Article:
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Патент USA US3070370

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Dec. 25, 1962
3,070,360
M. A. RAFIFERTY ETAL
SELF-REFLUXING FRACTIONATION' TRAY
2 Sheets-Sheet 1
Filed Oct. 7, 1958
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FIGURE l
Martin A. Rafferty
Thomas F. Leohey
B
.
Inventors
y WA 77% Attorney
Dec. 25, 1962
M. A. RAFFERTY ETAL
3,070,360
SELF-REFLUXING FRACTIONATION TRAY
2 Sheets-Shah’: 2
Filed Oct. '7, 1958
FIGURE 2
Martin A. Rafferty
Thomas F. Leohey
‘mentors
By W J‘/- 77% Attorney I
United States Patent ?fice
w
Fatenteol Dec. 25, 1962
2
1
3,ti7ti,36tl
provide a tray of high mechanical strength and low
fabrication cost and of great mechanical simplicity adapt
'
SELF-REFLUXHNG FEAQTIQNATEQN TRAY
ed to carry out this self-refluxing principle.
Martin A. Rafferty, Linden, and Thomas F. Leahey, Ro
selle Par-h, Ni, assignors to Esso Research and Engi
Further objects and advantages of the present inven~
tion will appear from the following description of a pre
ferred embodiment thereof taken in conjunction with the
neering Company, a corporation of Delawar
Filed (let. '7, 195%, Ser. No. 765,318
2 Qlairns. (til. 261-413)
attached drawing, wherein:
FTGURE 1 is a vertical section through a fractionat
The present invention relates to an improved appara
ing column.
.
FIGURE 2 is an isometric view of the tray of the
tus for countercurrently contacting vapors and liquids. 10
present invention.
More particularly, the present invention relates to an im—
In accordance with the present invention, there is illus
proved fractionation zone and contacting tray involving
trated a fractionating column which is provided with a
a novel self-re?uxing principle and dispensing with the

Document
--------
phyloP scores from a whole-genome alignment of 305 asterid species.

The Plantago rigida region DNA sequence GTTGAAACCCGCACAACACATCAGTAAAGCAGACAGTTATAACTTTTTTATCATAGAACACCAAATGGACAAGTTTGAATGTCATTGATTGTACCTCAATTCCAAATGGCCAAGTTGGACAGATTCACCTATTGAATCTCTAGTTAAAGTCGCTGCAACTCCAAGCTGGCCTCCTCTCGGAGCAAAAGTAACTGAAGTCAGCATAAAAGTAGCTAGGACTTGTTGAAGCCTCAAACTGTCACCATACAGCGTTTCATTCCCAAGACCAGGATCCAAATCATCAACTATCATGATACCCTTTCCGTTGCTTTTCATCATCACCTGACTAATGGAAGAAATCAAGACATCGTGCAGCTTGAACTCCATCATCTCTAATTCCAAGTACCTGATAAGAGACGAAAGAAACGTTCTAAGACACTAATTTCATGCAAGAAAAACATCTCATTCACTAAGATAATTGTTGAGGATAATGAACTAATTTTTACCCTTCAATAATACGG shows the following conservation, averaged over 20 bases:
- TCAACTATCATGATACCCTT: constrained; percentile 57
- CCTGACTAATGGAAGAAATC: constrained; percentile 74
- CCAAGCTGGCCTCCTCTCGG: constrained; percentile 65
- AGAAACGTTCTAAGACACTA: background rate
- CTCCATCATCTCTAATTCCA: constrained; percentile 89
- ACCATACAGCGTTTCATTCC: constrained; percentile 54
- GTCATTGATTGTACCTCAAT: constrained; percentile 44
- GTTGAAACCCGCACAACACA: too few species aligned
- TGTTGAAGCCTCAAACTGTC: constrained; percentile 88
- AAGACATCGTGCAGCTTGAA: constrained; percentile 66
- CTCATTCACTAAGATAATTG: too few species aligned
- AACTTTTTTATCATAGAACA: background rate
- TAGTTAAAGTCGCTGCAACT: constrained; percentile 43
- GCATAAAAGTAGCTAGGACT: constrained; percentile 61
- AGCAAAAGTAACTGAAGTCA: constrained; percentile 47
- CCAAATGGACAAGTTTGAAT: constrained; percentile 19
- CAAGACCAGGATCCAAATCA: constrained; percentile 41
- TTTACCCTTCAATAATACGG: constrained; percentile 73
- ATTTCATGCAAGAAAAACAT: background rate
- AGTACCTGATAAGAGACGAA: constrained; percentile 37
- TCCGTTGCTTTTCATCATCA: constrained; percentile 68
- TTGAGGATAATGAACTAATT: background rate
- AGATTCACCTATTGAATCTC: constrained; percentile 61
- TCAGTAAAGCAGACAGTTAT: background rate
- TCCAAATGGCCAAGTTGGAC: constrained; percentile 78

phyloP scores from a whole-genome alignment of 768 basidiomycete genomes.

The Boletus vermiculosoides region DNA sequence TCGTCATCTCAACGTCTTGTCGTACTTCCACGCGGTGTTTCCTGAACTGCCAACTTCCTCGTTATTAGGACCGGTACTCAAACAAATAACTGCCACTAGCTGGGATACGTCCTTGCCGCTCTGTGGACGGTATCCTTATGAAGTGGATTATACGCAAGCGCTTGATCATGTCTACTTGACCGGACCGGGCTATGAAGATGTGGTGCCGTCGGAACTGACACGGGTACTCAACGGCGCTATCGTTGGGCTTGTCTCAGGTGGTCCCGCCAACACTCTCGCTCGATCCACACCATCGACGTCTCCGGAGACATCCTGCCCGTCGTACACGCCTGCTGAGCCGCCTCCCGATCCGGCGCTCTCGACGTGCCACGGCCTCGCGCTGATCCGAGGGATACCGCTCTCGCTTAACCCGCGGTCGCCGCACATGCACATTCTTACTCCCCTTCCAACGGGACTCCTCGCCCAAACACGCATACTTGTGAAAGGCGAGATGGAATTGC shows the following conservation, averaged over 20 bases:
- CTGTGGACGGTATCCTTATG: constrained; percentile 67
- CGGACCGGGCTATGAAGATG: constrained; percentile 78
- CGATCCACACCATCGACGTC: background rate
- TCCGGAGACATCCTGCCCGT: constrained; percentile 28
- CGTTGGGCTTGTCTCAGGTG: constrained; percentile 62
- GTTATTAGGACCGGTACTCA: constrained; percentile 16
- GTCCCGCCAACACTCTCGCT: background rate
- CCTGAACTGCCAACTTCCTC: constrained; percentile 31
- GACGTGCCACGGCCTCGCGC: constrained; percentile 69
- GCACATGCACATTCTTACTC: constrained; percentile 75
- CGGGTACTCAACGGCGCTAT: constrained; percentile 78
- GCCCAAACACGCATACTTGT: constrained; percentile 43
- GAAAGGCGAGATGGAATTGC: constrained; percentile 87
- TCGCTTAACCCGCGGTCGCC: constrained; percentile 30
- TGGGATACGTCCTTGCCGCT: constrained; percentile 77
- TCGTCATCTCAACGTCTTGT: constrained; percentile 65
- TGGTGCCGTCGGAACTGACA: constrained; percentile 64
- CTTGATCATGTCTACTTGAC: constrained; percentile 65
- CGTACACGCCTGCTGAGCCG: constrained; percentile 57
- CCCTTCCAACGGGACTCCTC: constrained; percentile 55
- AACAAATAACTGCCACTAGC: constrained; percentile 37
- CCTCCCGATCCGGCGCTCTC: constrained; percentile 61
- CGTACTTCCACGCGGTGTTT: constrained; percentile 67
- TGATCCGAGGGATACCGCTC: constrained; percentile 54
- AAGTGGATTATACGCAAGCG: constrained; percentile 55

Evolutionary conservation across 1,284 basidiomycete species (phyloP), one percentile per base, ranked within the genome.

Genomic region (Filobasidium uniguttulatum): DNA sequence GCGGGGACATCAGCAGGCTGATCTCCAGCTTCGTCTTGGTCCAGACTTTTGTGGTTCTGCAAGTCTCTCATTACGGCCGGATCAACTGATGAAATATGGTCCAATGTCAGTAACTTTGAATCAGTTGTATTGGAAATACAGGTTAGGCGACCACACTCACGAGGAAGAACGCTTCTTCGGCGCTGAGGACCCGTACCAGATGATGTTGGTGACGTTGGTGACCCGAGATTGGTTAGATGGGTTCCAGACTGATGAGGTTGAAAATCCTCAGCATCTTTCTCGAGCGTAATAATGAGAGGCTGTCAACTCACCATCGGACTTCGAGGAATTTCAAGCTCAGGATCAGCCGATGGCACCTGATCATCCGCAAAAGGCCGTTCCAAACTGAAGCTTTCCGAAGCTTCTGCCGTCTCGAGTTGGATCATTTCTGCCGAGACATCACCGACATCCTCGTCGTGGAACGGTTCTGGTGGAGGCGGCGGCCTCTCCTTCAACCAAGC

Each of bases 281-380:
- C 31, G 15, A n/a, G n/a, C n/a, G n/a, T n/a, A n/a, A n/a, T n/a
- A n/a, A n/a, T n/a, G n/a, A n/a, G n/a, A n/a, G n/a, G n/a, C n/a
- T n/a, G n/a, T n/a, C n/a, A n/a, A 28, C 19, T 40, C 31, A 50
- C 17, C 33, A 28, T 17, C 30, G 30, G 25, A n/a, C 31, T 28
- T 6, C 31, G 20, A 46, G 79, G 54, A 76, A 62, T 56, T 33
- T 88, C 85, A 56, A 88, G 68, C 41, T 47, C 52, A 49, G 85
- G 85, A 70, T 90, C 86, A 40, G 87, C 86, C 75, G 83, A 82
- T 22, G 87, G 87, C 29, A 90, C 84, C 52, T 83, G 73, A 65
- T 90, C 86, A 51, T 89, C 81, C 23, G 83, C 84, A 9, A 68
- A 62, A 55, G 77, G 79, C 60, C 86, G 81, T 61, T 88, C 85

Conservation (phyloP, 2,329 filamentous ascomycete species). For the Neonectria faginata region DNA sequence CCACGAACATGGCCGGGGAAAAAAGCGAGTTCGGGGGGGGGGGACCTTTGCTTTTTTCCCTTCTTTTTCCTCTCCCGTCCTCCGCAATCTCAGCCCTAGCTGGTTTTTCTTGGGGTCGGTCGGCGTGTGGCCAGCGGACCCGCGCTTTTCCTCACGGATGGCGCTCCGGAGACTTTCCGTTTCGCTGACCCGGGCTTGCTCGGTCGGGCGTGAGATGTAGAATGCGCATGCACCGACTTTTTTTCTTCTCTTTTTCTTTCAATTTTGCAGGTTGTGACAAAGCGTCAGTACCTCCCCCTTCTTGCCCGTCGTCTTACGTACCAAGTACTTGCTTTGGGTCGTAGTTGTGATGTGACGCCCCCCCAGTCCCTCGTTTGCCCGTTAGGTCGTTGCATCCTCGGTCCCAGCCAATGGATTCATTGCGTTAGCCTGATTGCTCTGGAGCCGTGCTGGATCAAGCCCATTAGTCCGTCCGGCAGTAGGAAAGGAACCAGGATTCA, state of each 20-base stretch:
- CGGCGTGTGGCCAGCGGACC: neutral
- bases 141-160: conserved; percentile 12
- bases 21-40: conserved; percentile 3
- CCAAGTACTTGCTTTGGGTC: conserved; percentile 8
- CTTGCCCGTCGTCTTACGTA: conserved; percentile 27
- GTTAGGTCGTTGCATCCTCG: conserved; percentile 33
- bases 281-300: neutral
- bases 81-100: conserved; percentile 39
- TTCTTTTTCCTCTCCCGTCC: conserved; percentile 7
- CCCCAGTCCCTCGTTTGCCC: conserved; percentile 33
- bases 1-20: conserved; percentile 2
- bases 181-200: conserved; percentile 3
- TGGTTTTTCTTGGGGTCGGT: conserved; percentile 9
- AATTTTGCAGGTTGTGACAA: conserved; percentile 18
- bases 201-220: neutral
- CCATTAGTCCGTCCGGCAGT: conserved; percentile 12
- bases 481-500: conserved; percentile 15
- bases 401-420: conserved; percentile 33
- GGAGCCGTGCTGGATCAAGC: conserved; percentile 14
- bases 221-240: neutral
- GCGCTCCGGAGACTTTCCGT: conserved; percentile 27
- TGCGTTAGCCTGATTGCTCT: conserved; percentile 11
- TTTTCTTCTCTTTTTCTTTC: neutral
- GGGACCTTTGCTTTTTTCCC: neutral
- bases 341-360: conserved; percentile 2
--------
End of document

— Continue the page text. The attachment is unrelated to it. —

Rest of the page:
plurality of spaced fractionating plates or decks 12 for
necessity of downcomers. Still more particularly, the
present invention relates to a fractionation tray having 15 the collection of downflowing liquid thereon so that estab
lishment of the appropriate equilibrium conditions ‘oe
tween the rising vapors and the liquid can be approached.
substantially increased capacity and e?iciency over those
presently available. In accordance with the present in
vention, a portion of the tray liquid is recycled by entrain
For etliciency in fractionation of a mixture it is nec
essary that an intimate mixing of the vapors with the
ing it into the rising vapors from a lower tray by means
described in detail below. In further accordance with 20 liquid trapped on each plate be obtained. It is the
intimacy of contact of the rising vapors with the down
the present invention, there is provided a tray of high
flowing liquid that determines the degree of fractionation
mechanical strength and low fabrication cost which pro
accomplished. The improved contact device of the pres
vides at least one and one-half times the liquid and vapor
ent invention provides this.
capacities with half the pressure drop of any current
25
commercially operable devices.
It is well known to carry out many reactions and
separations wherein vapors and liquids are contacted in
a countcrcurrent manner, such as in a hydrocarbon
fractionation or asphalt oxidation zone.
Normally, the
in accordance with the present invention, a plurality of
uptake conduits or chimneys 1 are arranged on tray 12.
These conduits, which are preferablymanufactured from
standardized trough units, are box shaped. The chim
neys 1, which may be, in one embodiment, 2 inches
liquid passes from one zone to a lower zone by means
to 6 inches in height, preferably 4 inches, are provided
of downcomers or their equivalents while the vapors pass